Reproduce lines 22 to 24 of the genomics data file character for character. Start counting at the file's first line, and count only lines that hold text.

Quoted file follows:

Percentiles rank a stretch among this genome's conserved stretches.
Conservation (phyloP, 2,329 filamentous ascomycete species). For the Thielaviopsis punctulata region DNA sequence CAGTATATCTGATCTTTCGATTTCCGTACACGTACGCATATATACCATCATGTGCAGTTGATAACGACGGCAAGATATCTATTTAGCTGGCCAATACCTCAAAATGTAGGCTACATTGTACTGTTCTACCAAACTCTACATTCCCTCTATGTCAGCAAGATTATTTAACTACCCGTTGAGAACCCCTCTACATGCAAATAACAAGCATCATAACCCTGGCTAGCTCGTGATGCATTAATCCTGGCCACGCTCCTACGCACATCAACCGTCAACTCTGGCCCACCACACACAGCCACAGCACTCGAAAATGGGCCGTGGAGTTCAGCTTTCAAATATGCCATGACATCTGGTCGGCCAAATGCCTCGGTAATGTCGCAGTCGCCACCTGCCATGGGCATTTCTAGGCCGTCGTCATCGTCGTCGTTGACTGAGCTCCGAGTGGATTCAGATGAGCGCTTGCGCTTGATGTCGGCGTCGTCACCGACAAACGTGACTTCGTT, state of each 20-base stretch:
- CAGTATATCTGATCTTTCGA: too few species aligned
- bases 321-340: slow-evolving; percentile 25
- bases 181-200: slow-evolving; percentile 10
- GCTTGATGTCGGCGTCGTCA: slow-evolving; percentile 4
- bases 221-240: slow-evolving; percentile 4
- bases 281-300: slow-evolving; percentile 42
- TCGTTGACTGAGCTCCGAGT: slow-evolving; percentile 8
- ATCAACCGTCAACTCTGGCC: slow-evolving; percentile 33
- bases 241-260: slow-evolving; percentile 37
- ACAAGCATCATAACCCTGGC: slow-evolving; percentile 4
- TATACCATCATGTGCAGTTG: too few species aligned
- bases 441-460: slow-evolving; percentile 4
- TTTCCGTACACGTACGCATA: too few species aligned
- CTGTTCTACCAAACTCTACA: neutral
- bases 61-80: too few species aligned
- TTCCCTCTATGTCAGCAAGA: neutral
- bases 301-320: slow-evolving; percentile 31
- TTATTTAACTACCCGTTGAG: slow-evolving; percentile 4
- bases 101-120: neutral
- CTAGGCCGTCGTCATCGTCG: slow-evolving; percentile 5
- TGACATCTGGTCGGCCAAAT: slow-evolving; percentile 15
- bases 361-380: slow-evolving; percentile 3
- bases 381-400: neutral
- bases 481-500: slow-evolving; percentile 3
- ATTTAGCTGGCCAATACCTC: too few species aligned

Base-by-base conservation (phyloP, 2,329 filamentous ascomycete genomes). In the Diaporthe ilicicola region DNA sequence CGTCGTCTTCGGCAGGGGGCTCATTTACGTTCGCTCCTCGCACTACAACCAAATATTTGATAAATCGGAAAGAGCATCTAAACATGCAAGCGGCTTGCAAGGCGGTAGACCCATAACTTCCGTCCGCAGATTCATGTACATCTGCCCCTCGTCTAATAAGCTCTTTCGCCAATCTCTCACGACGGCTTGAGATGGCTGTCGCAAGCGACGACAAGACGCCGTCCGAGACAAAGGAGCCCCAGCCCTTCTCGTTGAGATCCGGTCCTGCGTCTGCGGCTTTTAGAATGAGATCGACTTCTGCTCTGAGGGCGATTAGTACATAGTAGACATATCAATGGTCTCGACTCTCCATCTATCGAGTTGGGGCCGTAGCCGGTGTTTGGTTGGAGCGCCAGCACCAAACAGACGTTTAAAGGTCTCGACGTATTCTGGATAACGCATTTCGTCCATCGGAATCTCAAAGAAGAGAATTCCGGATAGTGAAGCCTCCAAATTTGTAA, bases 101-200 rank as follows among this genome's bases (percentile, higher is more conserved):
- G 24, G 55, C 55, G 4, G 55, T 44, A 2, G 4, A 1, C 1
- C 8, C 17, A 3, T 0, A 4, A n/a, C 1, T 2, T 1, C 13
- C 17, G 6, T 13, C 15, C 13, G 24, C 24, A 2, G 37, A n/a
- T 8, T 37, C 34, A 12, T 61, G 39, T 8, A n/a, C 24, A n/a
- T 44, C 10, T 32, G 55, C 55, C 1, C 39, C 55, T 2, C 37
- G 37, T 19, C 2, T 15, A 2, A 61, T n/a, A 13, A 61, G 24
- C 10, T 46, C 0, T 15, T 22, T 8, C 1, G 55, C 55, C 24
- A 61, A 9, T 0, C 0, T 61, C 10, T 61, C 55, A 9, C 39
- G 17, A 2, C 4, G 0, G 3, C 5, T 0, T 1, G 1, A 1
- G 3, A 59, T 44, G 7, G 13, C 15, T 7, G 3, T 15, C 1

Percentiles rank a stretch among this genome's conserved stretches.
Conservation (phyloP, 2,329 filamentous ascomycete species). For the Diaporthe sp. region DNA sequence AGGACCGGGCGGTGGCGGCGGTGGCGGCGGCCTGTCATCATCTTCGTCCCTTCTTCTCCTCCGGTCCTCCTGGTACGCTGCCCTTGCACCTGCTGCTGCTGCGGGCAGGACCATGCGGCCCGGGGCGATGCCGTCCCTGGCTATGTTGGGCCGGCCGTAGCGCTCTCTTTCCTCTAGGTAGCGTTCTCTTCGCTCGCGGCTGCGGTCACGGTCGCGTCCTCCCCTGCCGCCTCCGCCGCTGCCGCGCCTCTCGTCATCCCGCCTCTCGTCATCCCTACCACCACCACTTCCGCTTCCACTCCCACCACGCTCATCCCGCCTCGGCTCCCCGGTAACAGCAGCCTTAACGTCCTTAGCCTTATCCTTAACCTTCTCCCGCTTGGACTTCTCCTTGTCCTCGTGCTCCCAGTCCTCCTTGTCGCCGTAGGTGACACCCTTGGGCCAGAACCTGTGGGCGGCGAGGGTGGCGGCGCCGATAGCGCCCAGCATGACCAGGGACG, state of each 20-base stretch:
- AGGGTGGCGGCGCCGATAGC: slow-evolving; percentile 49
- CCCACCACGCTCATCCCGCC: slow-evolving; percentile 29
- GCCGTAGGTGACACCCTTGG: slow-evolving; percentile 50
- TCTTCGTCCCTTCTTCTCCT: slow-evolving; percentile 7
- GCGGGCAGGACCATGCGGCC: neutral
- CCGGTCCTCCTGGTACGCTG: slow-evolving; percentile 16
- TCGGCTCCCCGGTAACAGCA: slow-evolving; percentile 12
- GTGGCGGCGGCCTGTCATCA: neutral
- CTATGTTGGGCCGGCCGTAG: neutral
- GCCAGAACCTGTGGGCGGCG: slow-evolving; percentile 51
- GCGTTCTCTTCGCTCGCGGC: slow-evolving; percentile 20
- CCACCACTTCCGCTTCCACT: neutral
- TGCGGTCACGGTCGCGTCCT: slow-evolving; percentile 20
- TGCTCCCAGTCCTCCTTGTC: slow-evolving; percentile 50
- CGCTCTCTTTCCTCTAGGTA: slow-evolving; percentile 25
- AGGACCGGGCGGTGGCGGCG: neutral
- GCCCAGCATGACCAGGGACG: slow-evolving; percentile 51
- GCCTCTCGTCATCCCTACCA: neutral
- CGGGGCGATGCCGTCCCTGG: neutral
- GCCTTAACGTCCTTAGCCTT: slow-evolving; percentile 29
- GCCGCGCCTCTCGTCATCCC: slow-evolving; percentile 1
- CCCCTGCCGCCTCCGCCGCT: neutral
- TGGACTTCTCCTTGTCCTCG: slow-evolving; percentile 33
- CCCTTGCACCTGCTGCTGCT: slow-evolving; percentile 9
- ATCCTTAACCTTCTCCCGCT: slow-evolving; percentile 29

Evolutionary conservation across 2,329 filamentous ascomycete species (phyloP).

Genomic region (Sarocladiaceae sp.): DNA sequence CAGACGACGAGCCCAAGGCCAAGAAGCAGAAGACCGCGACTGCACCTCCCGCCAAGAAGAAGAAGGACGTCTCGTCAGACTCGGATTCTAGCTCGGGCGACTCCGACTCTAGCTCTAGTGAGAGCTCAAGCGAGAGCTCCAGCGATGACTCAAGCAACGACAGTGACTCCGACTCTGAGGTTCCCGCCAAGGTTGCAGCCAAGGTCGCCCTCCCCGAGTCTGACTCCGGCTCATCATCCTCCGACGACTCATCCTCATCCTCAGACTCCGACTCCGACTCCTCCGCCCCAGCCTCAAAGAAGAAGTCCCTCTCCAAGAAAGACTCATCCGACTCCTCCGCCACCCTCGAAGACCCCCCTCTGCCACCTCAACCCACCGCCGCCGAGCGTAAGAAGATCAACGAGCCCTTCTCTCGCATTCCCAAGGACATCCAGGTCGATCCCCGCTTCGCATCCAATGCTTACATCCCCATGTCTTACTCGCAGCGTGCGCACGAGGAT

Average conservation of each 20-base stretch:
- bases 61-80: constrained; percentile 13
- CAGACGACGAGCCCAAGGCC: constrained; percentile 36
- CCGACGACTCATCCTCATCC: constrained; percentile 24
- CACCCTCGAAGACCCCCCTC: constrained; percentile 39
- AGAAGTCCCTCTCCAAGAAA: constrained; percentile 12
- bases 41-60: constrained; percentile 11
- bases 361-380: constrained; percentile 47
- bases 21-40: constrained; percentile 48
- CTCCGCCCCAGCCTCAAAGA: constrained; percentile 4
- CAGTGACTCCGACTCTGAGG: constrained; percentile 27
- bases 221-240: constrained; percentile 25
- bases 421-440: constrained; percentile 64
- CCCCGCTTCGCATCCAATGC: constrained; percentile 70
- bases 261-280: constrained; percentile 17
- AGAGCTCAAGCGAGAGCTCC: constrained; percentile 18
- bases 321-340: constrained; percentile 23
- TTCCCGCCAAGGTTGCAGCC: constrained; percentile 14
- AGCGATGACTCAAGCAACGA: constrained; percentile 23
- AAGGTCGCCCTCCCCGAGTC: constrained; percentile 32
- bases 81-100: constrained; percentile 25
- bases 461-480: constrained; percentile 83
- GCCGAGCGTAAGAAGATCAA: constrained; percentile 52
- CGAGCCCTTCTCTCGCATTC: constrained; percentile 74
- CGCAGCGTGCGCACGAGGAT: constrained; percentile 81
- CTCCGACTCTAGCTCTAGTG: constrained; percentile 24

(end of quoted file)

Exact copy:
- CTAGGCCGTCGTCATCGTCG: slow-evolving; percentile 5
- TGACATCTGGTCGGCCAAAT: slow-evolving; percentile 15
- bases 361-380: slow-evolving; percentile 3